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dc.contributor.authorZhang, Zhuo
dc.contributor.authorZou, Jun
dc.contributor.authorWang, Guo-Kun
dc.contributor.authorZhang, Jun-Tao
dc.contributor.authorHuang, Shuang
dc.contributor.authorQin, Yong-Wen
dc.contributor.authorJing, Qing
dc.date.accessioned2012-10-26T16:27:00Z
dc.date.available2012-10-26T16:27:00Z
dc.date.issued2011-02-1en_US
dc.identifier.citationNucleic Acids Res. 2011 May 1; 39(10):4387-4395en_US
dc.identifier.issn1362-4962en_US
dc.identifier.pmid21288881en_US
dc.identifier.doi10.1093/nar/gkr020en_US
dc.identifier.urihttp://hdl.handle.net/10675.2/656
dc.description.abstractMicroRNAs are endogenous small RNA molecules that regulate gene expression. Although the biogenesis of microRNAs and their regulation have been thoroughly elucidated, the degradation of microRNAs has not been fully understood. Here by using the pulseâ chase approach, we performed the direct measurement of microRNA lifespan. Five representative microRNAs demonstrated a general feature of relatively long lifespan. However, the decay dynamic varies considerably between these individual microRNAs. Mutation analysis of miR-29b sequence revealed that uracils at nucleotide position 9â 11 are required for its rapid decay, in that both specific nucleotides and their position are critical. The effect of uracil-rich element on miR-29b decay dynamic occurs in duplex but not in single strand RNA. Moreover, analysis of published data on microRNA expression profile during development reveals that a substantial subset of microRNAs with the uracil-rich sequence tends to be down-regulated compared to those without the sequence. Among them, Northern blotting shows that miR-29c and fruit fly bantam possess a relatively rapid turnover rate. The effect of uracil-rich sequence on microRNA turnover depends on the sequence context. The present work indicates that microRNAs contain sequence information in the middle region besides the sequence element at both ends.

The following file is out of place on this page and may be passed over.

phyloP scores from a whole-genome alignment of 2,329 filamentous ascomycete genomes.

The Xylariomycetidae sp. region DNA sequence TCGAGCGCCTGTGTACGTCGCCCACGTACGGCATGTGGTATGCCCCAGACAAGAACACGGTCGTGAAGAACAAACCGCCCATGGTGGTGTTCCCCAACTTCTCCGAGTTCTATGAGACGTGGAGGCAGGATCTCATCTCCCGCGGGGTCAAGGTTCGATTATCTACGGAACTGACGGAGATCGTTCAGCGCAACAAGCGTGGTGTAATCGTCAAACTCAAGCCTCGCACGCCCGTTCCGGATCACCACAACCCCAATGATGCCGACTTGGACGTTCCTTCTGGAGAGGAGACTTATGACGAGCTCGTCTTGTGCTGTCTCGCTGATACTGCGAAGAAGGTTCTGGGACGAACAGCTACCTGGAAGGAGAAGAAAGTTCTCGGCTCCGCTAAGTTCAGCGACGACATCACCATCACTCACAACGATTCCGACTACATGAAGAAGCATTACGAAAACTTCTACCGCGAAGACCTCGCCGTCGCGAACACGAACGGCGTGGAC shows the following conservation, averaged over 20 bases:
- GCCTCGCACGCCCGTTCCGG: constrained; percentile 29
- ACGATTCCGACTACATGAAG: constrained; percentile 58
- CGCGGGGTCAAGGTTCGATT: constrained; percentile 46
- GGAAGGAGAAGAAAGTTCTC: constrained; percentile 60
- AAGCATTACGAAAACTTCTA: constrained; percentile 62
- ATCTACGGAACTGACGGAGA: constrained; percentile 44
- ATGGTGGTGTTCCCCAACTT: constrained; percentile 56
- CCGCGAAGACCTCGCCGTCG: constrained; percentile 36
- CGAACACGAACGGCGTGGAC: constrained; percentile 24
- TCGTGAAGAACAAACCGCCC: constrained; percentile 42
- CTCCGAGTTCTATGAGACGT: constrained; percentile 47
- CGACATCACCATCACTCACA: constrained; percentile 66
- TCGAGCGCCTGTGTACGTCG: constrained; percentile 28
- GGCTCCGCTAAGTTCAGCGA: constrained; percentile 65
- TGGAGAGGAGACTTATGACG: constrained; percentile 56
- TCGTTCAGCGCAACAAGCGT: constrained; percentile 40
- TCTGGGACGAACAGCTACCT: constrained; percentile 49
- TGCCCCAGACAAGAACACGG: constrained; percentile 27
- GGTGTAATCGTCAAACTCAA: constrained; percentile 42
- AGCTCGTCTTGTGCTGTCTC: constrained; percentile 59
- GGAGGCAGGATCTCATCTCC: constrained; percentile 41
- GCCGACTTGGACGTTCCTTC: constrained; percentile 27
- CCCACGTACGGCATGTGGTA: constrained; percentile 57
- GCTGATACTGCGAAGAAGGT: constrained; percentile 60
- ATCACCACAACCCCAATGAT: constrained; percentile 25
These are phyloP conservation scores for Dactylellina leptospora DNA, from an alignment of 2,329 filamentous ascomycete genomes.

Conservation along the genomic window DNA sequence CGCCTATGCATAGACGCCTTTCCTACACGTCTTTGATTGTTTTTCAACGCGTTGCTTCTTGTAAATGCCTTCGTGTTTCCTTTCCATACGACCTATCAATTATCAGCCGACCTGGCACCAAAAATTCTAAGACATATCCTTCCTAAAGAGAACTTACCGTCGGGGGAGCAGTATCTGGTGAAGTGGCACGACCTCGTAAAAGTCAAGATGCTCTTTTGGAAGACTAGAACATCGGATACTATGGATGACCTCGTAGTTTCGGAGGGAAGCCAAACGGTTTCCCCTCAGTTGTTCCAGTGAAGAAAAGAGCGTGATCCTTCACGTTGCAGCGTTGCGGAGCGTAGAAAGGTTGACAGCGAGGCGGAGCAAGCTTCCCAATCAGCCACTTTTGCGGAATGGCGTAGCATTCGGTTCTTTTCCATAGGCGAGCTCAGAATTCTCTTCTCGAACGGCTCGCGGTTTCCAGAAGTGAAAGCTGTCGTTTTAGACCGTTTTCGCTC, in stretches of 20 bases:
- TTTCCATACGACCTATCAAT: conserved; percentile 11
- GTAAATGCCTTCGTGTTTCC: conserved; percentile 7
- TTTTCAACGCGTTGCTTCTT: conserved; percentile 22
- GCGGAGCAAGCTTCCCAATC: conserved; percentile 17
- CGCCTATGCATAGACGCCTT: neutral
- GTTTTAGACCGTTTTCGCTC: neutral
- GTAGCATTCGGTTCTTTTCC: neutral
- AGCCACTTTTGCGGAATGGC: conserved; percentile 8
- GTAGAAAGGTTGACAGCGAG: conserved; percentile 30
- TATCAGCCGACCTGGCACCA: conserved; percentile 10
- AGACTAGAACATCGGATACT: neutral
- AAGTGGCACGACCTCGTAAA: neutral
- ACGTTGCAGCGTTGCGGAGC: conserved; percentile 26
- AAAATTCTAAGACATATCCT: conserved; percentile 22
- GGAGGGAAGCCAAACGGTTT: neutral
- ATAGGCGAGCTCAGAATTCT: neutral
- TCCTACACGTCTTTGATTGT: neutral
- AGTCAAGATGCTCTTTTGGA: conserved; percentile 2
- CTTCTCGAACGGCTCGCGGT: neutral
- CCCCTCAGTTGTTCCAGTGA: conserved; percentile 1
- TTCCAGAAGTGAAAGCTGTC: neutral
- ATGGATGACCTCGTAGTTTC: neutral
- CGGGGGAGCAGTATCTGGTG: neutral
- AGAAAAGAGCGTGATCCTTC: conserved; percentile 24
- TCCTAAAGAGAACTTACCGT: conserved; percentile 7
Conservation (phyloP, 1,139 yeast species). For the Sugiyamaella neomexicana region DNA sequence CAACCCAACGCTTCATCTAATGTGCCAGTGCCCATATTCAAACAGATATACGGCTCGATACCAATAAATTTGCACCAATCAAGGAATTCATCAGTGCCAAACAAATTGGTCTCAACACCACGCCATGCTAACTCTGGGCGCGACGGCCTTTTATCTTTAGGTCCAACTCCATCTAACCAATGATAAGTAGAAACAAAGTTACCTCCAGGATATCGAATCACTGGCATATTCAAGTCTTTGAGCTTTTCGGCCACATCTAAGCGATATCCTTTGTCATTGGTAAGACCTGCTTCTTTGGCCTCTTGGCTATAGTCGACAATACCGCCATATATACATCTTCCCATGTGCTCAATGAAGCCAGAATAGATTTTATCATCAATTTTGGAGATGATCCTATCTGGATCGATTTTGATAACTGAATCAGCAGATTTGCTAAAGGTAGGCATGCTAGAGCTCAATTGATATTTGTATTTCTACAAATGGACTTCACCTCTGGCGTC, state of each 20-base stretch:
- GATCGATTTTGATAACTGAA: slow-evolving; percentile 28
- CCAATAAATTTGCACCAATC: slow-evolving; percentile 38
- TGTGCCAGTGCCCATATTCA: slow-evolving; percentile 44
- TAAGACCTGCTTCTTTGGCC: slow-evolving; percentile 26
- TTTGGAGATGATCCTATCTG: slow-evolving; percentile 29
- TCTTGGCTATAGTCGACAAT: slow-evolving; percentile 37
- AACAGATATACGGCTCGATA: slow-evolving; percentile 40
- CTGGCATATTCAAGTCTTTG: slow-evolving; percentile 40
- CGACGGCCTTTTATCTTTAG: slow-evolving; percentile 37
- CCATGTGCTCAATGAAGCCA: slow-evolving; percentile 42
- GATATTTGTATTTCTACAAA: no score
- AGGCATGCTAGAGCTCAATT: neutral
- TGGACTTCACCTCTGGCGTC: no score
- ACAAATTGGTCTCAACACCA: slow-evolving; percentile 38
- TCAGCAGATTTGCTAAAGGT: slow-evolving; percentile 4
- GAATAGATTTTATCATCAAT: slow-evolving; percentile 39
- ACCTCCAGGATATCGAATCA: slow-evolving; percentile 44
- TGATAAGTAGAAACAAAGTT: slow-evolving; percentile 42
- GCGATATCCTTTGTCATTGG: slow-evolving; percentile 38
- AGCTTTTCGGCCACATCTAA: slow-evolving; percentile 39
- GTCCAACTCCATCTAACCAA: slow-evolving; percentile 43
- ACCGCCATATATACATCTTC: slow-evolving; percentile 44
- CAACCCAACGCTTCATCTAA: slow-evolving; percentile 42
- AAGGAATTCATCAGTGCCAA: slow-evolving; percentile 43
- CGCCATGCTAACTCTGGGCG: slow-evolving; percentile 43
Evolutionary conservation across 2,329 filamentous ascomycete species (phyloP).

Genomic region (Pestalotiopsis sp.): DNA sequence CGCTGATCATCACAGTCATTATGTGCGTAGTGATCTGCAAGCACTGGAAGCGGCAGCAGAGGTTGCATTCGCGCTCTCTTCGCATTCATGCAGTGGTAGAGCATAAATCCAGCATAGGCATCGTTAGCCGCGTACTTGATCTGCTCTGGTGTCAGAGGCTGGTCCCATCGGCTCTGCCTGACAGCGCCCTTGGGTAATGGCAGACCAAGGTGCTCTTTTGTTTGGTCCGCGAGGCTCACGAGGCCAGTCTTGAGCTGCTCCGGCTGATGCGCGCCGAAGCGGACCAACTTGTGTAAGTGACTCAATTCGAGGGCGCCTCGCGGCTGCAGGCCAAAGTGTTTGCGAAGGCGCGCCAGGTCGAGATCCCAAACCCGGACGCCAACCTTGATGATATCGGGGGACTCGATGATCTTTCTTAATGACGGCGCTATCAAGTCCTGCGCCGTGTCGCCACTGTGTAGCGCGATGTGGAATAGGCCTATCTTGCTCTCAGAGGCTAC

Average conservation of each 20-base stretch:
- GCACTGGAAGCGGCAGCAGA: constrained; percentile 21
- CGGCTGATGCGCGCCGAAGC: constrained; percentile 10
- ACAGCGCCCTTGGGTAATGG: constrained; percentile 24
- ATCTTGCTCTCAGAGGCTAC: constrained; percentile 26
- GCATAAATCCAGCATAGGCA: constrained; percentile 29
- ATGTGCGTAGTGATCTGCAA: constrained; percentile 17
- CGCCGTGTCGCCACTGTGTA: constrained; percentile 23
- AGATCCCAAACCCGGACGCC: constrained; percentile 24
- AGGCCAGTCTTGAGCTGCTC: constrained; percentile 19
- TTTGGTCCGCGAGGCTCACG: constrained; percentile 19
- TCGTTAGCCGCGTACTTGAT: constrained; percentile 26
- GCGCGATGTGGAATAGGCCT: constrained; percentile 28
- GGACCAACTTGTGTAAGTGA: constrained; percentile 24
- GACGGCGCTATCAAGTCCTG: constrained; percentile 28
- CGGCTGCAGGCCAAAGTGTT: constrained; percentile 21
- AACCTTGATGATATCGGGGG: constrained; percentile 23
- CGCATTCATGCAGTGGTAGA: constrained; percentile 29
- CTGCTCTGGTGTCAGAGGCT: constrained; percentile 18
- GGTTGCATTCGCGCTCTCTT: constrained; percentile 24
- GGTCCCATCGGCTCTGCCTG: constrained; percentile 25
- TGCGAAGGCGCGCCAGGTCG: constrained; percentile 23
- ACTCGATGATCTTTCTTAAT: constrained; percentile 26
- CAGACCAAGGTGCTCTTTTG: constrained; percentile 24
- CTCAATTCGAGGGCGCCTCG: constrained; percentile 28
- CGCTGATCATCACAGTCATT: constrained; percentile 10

dc.rights© The Author(s) 2011. Published by Oxford University Press.en_US
dc.subjectRNAen_US
dc.titleUracils at nucleotide position 9â 11 are required for the rapid turnover of miR-29 familyen_US
dc.typeArticleen_US
dc.identifier.pmcidPMC3105410en_US
dc.contributor.corporatenameDepartment of Biochemistry and Molecular Biology
refterms.dateFOA2019-04-10T00:28:25Z
html.description.abstractMicroRNAs are endogenous small RNA molecules that regulate gene expression. Although the biogenesis of microRNAs and their regulation have been thoroughly elucidated, the degradation of microRNAs has not been fully understood. Here by using the pulseâ chase approach, we performed the direct measurement of microRNA lifespan. Five representative microRNAs demonstrated a general feature of relatively long lifespan. However, the decay dynamic varies considerably between these individual microRNAs. Mutation analysis of miR-29b sequence revealed that uracils at nucleotide position 9â 11 are required for its rapid decay, in that both specific nucleotides and their position are critical. The effect of uracil-rich element on miR-29b decay dynamic occurs in duplex but not in single strand RNA. Moreover, analysis of published data on microRNA expression profile during development reveals that a substantial subset of microRNAs with the uracil-rich sequence tends to be down-regulated compared to those without the sequence. Among them, Northern blotting shows that miR-29c and fruit fly bantam possess a relatively rapid turnover rate. The effect of uracil-rich sequence on microRNA turnover depends on the sequence context. The present work indicates that microRNAs contain sequence information in the middle region besides the sequence element at both ends.


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